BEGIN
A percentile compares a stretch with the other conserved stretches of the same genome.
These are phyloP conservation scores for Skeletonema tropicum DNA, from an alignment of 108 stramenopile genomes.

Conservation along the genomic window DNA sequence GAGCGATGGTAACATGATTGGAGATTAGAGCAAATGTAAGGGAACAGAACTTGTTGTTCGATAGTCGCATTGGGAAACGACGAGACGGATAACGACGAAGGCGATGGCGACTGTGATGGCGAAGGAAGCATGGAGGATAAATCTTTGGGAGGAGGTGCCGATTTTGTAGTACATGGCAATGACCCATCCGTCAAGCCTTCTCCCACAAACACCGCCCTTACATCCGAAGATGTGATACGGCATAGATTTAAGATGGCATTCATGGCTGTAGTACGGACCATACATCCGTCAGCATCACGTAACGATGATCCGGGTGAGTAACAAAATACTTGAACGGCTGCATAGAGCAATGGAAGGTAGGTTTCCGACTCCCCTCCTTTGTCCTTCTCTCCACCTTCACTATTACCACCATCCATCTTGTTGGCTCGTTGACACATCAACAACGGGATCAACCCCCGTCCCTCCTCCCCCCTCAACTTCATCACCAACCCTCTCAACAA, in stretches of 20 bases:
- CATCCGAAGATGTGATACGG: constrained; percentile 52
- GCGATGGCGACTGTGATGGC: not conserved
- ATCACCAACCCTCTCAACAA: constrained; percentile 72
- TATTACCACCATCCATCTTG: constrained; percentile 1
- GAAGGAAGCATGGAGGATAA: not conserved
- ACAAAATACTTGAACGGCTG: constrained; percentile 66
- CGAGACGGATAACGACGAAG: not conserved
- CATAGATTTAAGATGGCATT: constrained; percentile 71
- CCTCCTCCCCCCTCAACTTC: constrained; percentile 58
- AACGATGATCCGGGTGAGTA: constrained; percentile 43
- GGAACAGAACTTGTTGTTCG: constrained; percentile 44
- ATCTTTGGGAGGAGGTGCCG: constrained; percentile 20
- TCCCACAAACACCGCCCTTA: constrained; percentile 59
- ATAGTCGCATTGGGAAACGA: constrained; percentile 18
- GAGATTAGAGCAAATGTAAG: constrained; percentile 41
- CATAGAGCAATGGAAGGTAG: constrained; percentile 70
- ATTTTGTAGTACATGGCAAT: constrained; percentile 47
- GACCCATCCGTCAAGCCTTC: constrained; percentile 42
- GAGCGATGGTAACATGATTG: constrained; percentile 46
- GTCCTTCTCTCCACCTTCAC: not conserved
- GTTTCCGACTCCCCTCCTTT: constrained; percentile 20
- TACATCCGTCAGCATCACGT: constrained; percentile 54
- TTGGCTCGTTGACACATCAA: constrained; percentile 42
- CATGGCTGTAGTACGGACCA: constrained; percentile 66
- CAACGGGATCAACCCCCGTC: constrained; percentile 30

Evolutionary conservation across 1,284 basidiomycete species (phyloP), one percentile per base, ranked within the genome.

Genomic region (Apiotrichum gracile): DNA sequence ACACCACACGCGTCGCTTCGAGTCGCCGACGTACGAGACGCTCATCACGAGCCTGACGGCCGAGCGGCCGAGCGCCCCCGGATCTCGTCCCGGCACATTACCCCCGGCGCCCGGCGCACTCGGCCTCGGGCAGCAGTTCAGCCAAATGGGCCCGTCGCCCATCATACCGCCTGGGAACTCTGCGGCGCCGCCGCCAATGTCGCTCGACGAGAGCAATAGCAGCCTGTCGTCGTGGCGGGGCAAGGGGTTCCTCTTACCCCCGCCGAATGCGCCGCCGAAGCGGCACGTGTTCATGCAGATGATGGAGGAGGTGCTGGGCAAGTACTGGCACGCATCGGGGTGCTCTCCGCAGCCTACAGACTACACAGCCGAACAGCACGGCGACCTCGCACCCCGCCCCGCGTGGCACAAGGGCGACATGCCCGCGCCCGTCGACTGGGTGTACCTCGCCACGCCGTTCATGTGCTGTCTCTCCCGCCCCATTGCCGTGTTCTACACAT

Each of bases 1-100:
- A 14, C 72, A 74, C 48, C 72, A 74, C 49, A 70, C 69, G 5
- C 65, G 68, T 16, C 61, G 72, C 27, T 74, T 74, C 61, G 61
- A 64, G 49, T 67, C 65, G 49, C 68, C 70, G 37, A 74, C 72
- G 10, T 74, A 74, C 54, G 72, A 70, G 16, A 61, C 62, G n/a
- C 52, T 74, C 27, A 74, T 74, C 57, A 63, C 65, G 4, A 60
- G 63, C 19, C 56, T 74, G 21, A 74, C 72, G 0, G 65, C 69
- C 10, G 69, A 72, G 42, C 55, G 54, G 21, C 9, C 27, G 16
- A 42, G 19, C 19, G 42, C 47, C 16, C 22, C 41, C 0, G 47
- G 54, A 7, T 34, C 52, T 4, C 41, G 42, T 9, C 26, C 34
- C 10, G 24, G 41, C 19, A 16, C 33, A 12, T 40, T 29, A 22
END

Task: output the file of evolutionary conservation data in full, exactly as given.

A percentile compares a stretch with the other conserved stretches of the same genome.
These are phyloP conservation scores for Skeletonema tropicum DNA, from an alignment of 108 stramenopile genomes.

Conservation along the genomic window DNA sequence GAGCGATGGTAACATGATTGGAGATTAGAGCAAATGTAAGGGAACAGAACTTGTTGTTCGATAGTCGCATTGGGAAACGACGAGACGGATAACGACGAAGGCGATGGCGACTGTGATGGCGAAGGAAGCATGGAGGATAAATCTTTGGGAGGAGGTGCCGATTTTGTAGTACATGGCAATGACCCATCCGTCAAGCCTTCTCCCACAAACACCGCCCTTACATCCGAAGATGTGATACGGCATAGATTTAAGATGGCATTCATGGCTGTAGTACGGACCATACATCCGTCAGCATCACGTAACGATGATCCGGGTGAGTAACAAAATACTTGAACGGCTGCATAGAGCAATGGAAGGTAGGTTTCCGACTCCCCTCCTTTGTCCTTCTCTCCACCTTCACTATTACCACCATCCATCTTGTTGGCTCGTTGACACATCAACAACGGGATCAACCCCCGTCCCTCCTCCCCCCTCAACTTCATCACCAACCCTCTCAACAA, in stretches of 20 bases:
- CATCCGAAGATGTGATACGG: constrained; percentile 52
- GCGATGGCGACTGTGATGGC: not conserved
- ATCACCAACCCTCTCAACAA: constrained; percentile 72
- TATTACCACCATCCATCTTG: constrained; percentile 1
- GAAGGAAGCATGGAGGATAA: not conserved
- ACAAAATACTTGAACGGCTG: constrained; percentile 66
- CGAGACGGATAACGACGAAG: not conserved
- CATAGATTTAAGATGGCATT: constrained; percentile 71
- CCTCCTCCCCCCTCAACTTC: constrained; percentile 58
- AACGATGATCCGGGTGAGTA: constrained; percentile 43
- GGAACAGAACTTGTTGTTCG: constrained; percentile 44
- ATCTTTGGGAGGAGGTGCCG: constrained; percentile 20
- TCCCACAAACACCGCCCTTA: constrained; percentile 59
- ATAGTCGCATTGGGAAACGA: constrained; percentile 18
- GAGATTAGAGCAAATGTAAG: constrained; percentile 41
- CATAGAGCAATGGAAGGTAG: constrained; percentile 70
- ATTTTGTAGTACATGGCAAT: constrained; percentile 47
- GACCCATCCGTCAAGCCTTC: constrained; percentile 42
- GAGCGATGGTAACATGATTG: constrained; percentile 46
- GTCCTTCTCTCCACCTTCAC: not conserved
- GTTTCCGACTCCCCTCCTTT: constrained; percentile 20
- TACATCCGTCAGCATCACGT: constrained; percentile 54
- TTGGCTCGTTGACACATCAA: constrained; percentile 42
- CATGGCTGTAGTACGGACCA: constrained; percentile 66
- CAACGGGATCAACCCCCGTC: constrained; percentile 30

Evolutionary conservation across 1,284 basidiomycete species (phyloP), one percentile per base, ranked within the genome.

Genomic region (Apiotrichum gracile): DNA sequence ACACCACACGCGTCGCTTCGAGTCGCCGACGTACGAGACGCTCATCACGAGCCTGACGGCCGAGCGGCCGAGCGCCCCCGGATCTCGTCCCGGCACATTACCCCCGGCGCCCGGCGCACTCGGCCTCGGGCAGCAGTTCAGCCAAATGGGCCCGTCGCCCATCATACCGCCTGGGAACTCTGCGGCGCCGCCGCCAATGTCGCTCGACGAGAGCAATAGCAGCCTGTCGTCGTGGCGGGGCAAGGGGTTCCTCTTACCCCCGCCGAATGCGCCGCCGAAGCGGCACGTGTTCATGCAGATGATGGAGGAGGTGCTGGGCAAGTACTGGCACGCATCGGGGTGCTCTCCGCAGCCTACAGACTACACAGCCGAACAGCACGGCGACCTCGCACCCCGCCCCGCGTGGCACAAGGGCGACATGCCCGCGCCCGTCGACTGGGTGTACCTCGCCACGCCGTTCATGTGCTGTCTCTCCCGCCCCATTGCCGTGTTCTACACAT

Each of bases 1-100:
- A 14, C 72, A 74, C 48, C 72, A 74, C 49, A 70, C 69, G 5
- C 65, G 68, T 16, C 61, G 72, C 27, T 74, T 74, C 61, G 61
- A 64, G 49, T 67, C 65, G 49, C 68, C 70, G 37, A 74, C 72
- G 10, T 74, A 74, C 54, G 72, A 70, G 16, A 61, C 62, G n/a
- C 52, T 74, C 27, A 74, T 74, C 57, A 63, C 65, G 4, A 60
- G 63, C 19, C 56, T 74, G 21, A 74, C 72, G 0, G 65, C 69
- C 10, G 69, A 72, G 42, C 55, G 54, G 21, C 9, C 27, G 16
- A 42, G 19, C 19, G 42, C 47, C 16, C 22, C 41, C 0, G 47
- G 54, A 7, T 34, C 52, T 4, C 41, G 42, T 9, C 26, C 34
- C 10, G 24, G 41, C 19, A 16, C 33, A 12, T 40, T 29, A 22